Toxic shock syndrome

Diagnosis of toxic shock syndrome

If you are experiencing any of the symptoms of toxic shock syndrome, you must seek immediate medical attention. Your doctor will assess your symptoms and discuss your medical history with you. They may also ask you about your use of tampons and any recent wounds you’ve had.

Your doctor will then administer a blood test and a urine test to look for signs of staph or strep infection. Swabs of your throat, vagina, and cervix might also be taken. If you have any flesh wounds, a tissue sample may be taken. Additional tests that might be ordered include:

  • CT scan to view the soft tissue for the presence of infection and damage
  • Chest x-ray to see if there has been any lung damage
  • Spinal tap to test the spinal fluid for infection

Treatment

Our experienced staff of gynecologists will provide options for effectively treating toxic shock syndrome. Most likely, if you have been diagnosed with TSS, you will be hospitalized immediately. Treatment for toxic shock may include:

  • Antibiotics to kill bacteria, which may be given by mouth or IV
  • Removal of wound or nasal packing, if necessary
  • Medication to control blood pressure
  • Surgery to clean out any wounds or drain the infection

During your hospital stay, our team will carefully monitor and maintain the stability of your blood pressure and organ function while you receive treatment for TSS.

Toxic shock syndrome can recur. For this reason, it is vital to use the preventive measures listed above to avoid recurrence.

Preparation

If you have the symptoms of toxic shock syndrome, you will need to get to a medical facility as soon as possible. Be prepared to discuss your symptoms, medical history, and use of tampons. If you see your doctor first and they suspect TSS, you will be sent to the hospital immediately, where testing will be done.

Since toxic shock syndrome can progress quickly, there probably isn’t a lot you can do ahead of time to prepare. If it is the result of surgery, it can develop as soon as 12 hours after the procedure. Women who have it due to the use of tampons can start experiencing symptoms within three to five days. You will be admitted and start testing and treatment very quickly once you see a medical professional.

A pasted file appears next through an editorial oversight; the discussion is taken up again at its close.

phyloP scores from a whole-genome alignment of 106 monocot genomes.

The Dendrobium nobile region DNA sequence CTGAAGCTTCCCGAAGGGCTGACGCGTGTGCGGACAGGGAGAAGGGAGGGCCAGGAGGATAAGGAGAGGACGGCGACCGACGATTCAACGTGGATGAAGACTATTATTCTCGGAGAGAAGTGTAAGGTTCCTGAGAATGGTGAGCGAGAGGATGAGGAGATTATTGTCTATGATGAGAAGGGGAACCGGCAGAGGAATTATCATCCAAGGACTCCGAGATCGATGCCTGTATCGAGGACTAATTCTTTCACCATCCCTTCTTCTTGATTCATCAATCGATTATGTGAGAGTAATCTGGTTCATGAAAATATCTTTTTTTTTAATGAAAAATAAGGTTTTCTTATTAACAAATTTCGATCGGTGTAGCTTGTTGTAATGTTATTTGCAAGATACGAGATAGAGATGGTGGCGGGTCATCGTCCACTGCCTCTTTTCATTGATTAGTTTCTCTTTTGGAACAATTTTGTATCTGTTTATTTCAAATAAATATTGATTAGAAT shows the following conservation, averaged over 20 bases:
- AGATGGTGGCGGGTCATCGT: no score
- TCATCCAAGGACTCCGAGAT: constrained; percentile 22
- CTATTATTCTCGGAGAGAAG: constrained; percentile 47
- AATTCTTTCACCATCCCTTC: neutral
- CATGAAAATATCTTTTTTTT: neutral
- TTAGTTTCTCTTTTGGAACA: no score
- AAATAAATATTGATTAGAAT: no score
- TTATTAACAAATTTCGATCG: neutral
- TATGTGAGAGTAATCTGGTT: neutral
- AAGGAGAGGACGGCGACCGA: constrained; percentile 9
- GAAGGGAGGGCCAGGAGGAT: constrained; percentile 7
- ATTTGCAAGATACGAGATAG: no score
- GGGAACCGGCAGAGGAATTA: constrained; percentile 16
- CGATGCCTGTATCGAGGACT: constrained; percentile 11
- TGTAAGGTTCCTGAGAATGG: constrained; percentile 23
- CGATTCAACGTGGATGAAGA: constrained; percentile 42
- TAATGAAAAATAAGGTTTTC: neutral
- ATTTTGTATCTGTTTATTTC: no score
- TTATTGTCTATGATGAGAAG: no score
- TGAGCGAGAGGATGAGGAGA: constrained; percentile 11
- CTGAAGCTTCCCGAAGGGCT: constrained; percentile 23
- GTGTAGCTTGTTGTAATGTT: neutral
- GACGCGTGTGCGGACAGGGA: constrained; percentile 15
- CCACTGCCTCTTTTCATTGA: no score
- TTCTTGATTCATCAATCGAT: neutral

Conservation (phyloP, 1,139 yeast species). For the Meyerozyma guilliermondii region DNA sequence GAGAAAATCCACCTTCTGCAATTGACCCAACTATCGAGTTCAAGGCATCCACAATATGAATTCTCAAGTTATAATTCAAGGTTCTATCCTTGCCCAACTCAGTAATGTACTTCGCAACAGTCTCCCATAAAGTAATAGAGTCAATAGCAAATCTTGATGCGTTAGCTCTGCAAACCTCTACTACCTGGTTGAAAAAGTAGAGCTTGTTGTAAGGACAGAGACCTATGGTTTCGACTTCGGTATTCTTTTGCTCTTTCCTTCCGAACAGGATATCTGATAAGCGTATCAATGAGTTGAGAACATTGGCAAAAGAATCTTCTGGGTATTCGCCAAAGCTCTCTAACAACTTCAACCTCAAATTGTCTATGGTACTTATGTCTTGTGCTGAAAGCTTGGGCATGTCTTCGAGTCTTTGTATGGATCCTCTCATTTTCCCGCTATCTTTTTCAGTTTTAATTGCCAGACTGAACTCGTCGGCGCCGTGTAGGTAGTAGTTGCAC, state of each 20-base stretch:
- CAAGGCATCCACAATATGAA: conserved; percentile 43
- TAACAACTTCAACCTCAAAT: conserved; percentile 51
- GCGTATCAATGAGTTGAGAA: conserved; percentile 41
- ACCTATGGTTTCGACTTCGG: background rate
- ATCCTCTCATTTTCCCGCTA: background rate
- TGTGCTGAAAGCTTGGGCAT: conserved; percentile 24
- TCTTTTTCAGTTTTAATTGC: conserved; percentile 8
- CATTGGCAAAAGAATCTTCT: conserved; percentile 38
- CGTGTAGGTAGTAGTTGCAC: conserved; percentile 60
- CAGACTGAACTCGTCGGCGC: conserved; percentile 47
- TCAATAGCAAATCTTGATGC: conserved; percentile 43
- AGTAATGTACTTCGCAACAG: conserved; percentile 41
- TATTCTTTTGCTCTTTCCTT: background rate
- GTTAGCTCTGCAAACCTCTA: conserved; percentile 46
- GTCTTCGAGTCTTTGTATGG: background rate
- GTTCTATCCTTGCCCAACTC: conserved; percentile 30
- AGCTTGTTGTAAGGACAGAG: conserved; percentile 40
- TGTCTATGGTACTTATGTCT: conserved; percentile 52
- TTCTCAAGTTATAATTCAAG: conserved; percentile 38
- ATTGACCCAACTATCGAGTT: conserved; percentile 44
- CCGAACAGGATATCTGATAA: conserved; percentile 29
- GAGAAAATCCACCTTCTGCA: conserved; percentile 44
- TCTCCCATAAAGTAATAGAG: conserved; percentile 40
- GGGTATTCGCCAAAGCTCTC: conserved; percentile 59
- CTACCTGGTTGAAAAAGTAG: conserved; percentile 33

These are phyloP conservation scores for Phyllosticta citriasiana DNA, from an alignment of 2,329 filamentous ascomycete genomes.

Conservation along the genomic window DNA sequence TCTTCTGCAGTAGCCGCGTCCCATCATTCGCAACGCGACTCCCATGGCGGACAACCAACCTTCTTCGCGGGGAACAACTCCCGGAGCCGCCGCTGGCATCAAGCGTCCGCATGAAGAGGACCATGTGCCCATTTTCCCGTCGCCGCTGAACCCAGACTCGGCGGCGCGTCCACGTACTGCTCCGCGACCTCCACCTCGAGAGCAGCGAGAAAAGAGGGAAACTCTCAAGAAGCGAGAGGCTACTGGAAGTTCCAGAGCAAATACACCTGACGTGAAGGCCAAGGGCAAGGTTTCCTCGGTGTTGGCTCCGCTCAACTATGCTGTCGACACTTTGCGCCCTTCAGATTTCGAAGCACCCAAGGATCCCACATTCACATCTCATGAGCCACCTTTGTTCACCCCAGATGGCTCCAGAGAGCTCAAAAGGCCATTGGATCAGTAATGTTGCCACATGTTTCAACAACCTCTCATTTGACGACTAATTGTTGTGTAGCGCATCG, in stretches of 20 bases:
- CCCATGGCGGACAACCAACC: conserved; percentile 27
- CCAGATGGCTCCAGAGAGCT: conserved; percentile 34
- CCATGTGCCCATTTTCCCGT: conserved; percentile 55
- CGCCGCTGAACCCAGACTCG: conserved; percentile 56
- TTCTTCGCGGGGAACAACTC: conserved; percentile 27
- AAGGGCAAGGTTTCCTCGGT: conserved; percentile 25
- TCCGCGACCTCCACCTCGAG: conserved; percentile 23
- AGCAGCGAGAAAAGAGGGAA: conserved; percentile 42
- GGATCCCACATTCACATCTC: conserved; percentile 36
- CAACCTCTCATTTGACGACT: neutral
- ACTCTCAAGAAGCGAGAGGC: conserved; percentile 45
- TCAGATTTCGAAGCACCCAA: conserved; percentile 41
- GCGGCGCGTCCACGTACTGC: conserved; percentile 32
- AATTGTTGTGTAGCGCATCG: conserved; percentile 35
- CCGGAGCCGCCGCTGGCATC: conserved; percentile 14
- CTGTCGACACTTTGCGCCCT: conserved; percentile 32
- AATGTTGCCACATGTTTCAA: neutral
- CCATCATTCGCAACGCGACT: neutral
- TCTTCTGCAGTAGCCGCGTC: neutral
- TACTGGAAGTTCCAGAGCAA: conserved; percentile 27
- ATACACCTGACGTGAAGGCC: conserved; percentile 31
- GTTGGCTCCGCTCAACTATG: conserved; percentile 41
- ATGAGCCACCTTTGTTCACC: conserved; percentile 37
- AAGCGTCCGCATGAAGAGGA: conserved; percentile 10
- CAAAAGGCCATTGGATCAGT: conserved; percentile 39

Recovery

If you receive treatment for toxic shock syndrome quickly, you will most likely make a full recovery. The length of time for recovery will depend on the severity of the illness at the time treatment begins. If the condition goes untreated for too long, organ damage can occur.

Complications

Once toxic shock infection has begun, it can develop very quickly. Fast action must be taken to ensure treatment and recovery. Potential complications of not treating it in time include:

  • Shock (reduction in blood flow throughout the body)
  • Organ failure (heart, liver, kidneys)
  • Death

It is important to watch out for signs of organ failure.

Signs of heart failure include:

  • Chest pain
  • Shortness of breath
  • Heart palpitations
  • Coughing and wheezing
  • Fatigue
  • Weakness
  • Lack of appetite
  • Inability to concentrate

Signs of liver failure include:

  • Jaundice (yellowing of the skin and eyes)
  • Pain in the upper abdomen
  • Nausea and vomiting
  • Sleepiness
  • Confusion
  • Inability to concentrate

Signs of kidney failure include:

  • Nausea and vomiting
  • Weakness
  • Fatigue
  • Muscle cramps
  • Chest pain
  • Shortness of breath
  • An increase in blood pressure
  • Hiccups
  • Problems sleeping
  • Persistent itchiness
  • Problems urinating
  • Swollen ankles and feet

At Dignity Health, we provide preventive care and compassionate treatment for toxic shock syndrome.

The information contained in this article is meant for educational purposes only and should not replace advice from your healthcare provider.